Donald Trump Contacts Xi Jinping for First Time as President by Letter

Trump sends letter to China
U.S. President Donald Trump speaks during a meeting with Chief Executive Officer of Intel Brian Krzanich in the Oval Office of the White House in Washington, February 8. Trump sent a letter to Chinese premier Xi Jinping. REUTERS/Joshua Roberts

U.S. President Donald Trump has sent Chinese premier Xi Jinping a letter, the first direct correspondence between the two leaders since Trump was inaugurated.

The White House said in a statement that the letter wished the Chinese people a happy and prosperous lunar new year, and declared that Trump was looking forward to building ties.

"President Trump stated that he looks forward to working with President Xi to develop a constructive relationship that benefits both the United States and China," the statement said . In response, Chinese foreign ministry spokesperson Lu Kang said China highly appreciated President Trump's holiday greetings, according to Reuters.

Xi Jinping remains one of the few significant world leaders yet to speak on the phone with Trump. However, Lu Kang suggested China was unconcerned, saying at his daily press briefing that the two countries had been in "close communication" since Trump's inauguration.

Xi and Trump spoke on the phone after Trump's electoral success, but in a country where the concept of saving face is important, China is likely to try and avoid confrontation.

Diplomats believe China isn't in a rush to set up a call with Trump, in case it takes an unexpected turn, as Trump's phone call with Australian Prime Minister Malcolm Turnbull did last week, Reuters reported. Trump reportedly yelled at Turnbull, calling a refugee exchange arrangement set up by Barack Obama's administration "dumb."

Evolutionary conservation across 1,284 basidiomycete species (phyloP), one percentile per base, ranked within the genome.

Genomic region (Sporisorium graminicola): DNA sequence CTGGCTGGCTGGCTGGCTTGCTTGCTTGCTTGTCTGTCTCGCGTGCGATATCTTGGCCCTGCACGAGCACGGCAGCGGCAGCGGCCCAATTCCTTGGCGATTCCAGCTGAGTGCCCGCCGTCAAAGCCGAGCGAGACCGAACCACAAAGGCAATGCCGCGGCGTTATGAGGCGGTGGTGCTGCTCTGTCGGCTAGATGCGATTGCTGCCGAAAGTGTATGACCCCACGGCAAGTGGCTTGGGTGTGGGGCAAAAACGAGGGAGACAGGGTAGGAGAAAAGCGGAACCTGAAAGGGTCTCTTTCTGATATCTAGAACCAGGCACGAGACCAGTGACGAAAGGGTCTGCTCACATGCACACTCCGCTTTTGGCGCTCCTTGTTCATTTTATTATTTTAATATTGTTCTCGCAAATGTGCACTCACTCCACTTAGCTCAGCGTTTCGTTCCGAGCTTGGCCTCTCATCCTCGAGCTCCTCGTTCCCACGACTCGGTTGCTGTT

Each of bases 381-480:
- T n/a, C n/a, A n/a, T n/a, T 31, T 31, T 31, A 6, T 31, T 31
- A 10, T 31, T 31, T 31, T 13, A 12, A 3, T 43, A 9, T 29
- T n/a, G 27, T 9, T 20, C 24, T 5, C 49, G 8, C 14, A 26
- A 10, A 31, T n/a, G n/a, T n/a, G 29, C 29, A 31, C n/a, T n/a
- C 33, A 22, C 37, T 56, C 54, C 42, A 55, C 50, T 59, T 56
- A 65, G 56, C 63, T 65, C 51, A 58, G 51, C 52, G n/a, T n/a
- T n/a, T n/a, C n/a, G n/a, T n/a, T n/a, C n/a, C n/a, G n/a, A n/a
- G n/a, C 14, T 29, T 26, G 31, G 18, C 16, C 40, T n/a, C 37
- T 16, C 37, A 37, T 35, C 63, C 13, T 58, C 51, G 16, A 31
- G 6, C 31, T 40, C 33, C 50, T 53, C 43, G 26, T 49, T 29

The letter is a contrast to Trump's campaign trail stance on China, during which he criticized China for devaluing its currency (however, the Renminbi has consistently appreciated in value for 10 years). Since winning the election, Trump has caused several diplomatic shocks, notably by speaking to the Taiwanese President Tsai Ing-wen on the phone in December. The call was the first since the 1970s between a U.S. president and Taiwan, an area China sees as a "breakaway province ," and breached the protocol that the U.S. recognizes China's stance under the One China Policy. Since inauguration, the Trump administration has also criticized China's building of islands in the South China Sea, and said it would "defend international territories," in the area.

China has expressed "serious concern" about Trump's political position on the One China Policy and state media outlets have said Trump is "playing with fire" according to the BBC. However, at the briefing Lu said that "cooperation is the only choice" and that "China is willing to work with the United States in adhering to the principles of non-confrontation, mutual respect and mutual benefit to promote cooperation, control disputes, and on a healthy and stable foundation, promote greater development in China-U.S. ties," according to Reuters.